Hadrian’s Wall arcs 2 km to the north of Brampton before striding out east above the Tyne Valley towards Newcastle .
For those visitors with English Heritage membership, The Roman Wall provides a rich vein of archaeological and social history that is free and easily accessible from Brampton.
English Heritage champions the historic places that surround us. In maintaining over 400 historic locations around England they rely on the income from just under 750,000 members and the revenue from 11 million visitors in 2013.
Hadrian’s Wall walkers can visit many of these English Heritage owned sites on the wall from the iconic forts at Housesteads and Birdoswald to the lesser know but equally important milecastles and turrets that dot the wall.
Off the wall though, lies Corbridge Roman Town, an English Heritage gem that is well worth a detour for wall walkers and a unique experience for visitors who don’t mind a 40 minute drive.
Visitors to Corbridge can walk along the main street of this Roman garrison town, flanked by the remains of granaries, a fountain house, markets, workshops and temples. Astride the intersection of Roman Dere Street and Stanegate, Corbridge was initially the site of a series of important forts. But after Hadrian’s Wall was fully commissioned it developed into a prosperous town, a tempting leave-centre for off-duty Wall garrisons. Writing tablets found at Vindolanda show that troops from Vindolanda were stationed here at times, or came to Corbridge on leave.
Abandoned after the collapse of Roman rule in Britain, the town centre has been systematically excavated, producing the fascinating array of finds now displayed in the site museum. An audio guide brings the story of Corbridge to life and the modern museum has a fascinating array of finds. It was the most northerly town in the Roman Empire and one of only two on Hadrian’s Wall, the other being at Carlisle.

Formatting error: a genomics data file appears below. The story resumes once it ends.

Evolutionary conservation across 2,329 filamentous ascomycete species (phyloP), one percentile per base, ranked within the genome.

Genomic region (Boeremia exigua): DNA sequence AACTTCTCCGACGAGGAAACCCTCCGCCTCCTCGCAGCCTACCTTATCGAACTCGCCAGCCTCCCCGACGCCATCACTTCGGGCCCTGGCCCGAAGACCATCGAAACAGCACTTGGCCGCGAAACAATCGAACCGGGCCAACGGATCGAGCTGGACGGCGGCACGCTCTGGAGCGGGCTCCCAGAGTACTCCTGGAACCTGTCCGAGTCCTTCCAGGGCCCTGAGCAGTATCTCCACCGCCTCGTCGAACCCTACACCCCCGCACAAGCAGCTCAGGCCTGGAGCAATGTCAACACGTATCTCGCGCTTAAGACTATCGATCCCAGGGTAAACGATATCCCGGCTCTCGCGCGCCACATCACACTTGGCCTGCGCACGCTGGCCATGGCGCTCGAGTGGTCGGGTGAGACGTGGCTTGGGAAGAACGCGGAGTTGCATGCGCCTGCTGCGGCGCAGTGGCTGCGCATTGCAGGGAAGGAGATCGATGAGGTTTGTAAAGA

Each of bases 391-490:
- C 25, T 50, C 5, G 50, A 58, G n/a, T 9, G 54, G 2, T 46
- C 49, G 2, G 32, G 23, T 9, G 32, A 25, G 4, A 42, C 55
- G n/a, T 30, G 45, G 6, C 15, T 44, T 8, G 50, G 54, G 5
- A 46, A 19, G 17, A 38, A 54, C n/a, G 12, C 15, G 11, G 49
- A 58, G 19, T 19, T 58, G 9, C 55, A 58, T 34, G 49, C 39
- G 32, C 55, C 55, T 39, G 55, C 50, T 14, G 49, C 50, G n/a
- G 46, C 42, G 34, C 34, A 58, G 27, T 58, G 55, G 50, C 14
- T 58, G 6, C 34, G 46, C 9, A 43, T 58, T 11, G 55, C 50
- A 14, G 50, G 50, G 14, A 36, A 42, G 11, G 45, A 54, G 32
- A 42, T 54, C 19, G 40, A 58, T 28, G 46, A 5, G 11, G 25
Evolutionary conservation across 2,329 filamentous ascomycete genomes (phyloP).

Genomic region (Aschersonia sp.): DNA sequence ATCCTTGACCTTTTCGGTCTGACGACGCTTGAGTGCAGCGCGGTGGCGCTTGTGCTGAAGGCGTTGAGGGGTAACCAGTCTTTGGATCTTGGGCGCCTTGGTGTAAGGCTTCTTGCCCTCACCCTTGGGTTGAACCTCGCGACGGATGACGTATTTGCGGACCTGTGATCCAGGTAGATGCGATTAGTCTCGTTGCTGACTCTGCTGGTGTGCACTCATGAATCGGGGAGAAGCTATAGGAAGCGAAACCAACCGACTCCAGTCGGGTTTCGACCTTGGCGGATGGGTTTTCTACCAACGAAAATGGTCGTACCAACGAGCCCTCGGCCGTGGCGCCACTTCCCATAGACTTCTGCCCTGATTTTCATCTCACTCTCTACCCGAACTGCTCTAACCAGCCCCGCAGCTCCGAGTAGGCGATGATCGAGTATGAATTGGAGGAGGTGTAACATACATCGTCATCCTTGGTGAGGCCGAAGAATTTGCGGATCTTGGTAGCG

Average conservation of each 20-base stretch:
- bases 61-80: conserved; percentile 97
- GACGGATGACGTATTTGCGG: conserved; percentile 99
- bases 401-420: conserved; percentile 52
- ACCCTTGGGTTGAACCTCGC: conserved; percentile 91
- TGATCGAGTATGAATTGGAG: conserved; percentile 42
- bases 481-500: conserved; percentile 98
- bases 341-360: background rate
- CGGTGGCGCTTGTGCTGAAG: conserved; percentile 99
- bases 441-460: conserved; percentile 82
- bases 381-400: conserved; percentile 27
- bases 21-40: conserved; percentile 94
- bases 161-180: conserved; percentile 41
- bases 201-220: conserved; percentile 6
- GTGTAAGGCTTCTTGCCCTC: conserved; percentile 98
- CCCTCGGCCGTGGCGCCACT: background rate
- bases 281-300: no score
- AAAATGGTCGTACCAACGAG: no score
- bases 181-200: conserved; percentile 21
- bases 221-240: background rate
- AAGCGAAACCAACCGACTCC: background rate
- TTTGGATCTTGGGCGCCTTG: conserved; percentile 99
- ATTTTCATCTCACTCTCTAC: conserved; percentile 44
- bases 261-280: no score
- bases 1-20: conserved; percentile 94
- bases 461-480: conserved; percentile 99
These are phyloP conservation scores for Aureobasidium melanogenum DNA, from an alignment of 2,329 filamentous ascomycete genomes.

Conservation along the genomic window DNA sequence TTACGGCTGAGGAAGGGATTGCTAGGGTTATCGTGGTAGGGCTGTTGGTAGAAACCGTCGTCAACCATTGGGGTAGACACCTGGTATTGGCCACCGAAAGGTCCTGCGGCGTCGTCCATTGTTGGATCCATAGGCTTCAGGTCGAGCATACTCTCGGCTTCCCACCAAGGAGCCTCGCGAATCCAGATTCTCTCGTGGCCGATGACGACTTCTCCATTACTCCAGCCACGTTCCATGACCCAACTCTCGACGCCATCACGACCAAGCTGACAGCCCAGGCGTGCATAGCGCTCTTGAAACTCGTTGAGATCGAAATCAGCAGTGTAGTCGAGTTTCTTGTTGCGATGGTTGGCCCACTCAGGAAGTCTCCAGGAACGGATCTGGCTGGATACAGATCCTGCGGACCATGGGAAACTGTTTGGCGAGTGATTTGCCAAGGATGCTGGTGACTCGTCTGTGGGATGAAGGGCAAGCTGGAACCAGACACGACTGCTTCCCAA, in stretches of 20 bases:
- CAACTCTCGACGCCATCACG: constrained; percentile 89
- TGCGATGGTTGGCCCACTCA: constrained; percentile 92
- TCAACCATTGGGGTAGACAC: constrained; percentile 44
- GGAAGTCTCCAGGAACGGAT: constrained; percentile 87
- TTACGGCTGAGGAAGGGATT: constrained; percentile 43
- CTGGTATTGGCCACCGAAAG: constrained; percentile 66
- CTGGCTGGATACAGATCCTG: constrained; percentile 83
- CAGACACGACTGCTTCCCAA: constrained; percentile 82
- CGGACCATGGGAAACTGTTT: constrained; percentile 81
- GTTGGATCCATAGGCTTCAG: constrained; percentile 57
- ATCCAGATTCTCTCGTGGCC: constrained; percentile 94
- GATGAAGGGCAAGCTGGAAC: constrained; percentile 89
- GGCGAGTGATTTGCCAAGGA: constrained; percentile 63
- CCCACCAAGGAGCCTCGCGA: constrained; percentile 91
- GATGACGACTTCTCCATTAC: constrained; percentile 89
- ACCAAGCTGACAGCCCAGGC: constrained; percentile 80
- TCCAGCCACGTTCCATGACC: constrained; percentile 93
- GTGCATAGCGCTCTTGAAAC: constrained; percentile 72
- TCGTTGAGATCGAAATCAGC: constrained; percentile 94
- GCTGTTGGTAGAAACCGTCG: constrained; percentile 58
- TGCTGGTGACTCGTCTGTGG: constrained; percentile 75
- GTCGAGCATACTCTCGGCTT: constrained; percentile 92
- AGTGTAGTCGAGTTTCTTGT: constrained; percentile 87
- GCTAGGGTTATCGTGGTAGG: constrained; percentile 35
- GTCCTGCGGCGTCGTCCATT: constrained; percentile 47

The combination of a well produce audio guide complete with sound effects and strategically sited display boards help bring Roman Corbridge to life. Standing at the end of The Stanegate, looking down the ‘High Street’ past the Granaries and the public fountain, with the sounds of shouting, horses hooves and marching feet in your ears can be quite hair-raising.
The atmospheric display of the extensive town is equally matched by a well appointed museum in the main building, its collection of artefacts from the site well displayed, especially when it comes to the famous Corbridge Hoard. When the hoard was first discovered, it was like finding a time capsule from the past. A stunningly preserved piece of history, found in an iron-bound, leather-covered wooden chest buried in the ground, which revealed a great deal about our Roman ancestors.
Excavated in 1964, The hoard was buried in a chest made of alder-wood. It contained spear heads bound in twine, artillery bolts, a sword scabbard and uniquely in Roman Britain, fragments of papyrus. It’s most important gift to archaeologists was the six upper and six lower units of ‘lorica Segmentata‘ which gave the clue as to how Roman armour could be reconstructed. The original spare parts and complete replica as well as the contents of the hoard shown to great effect in the museum.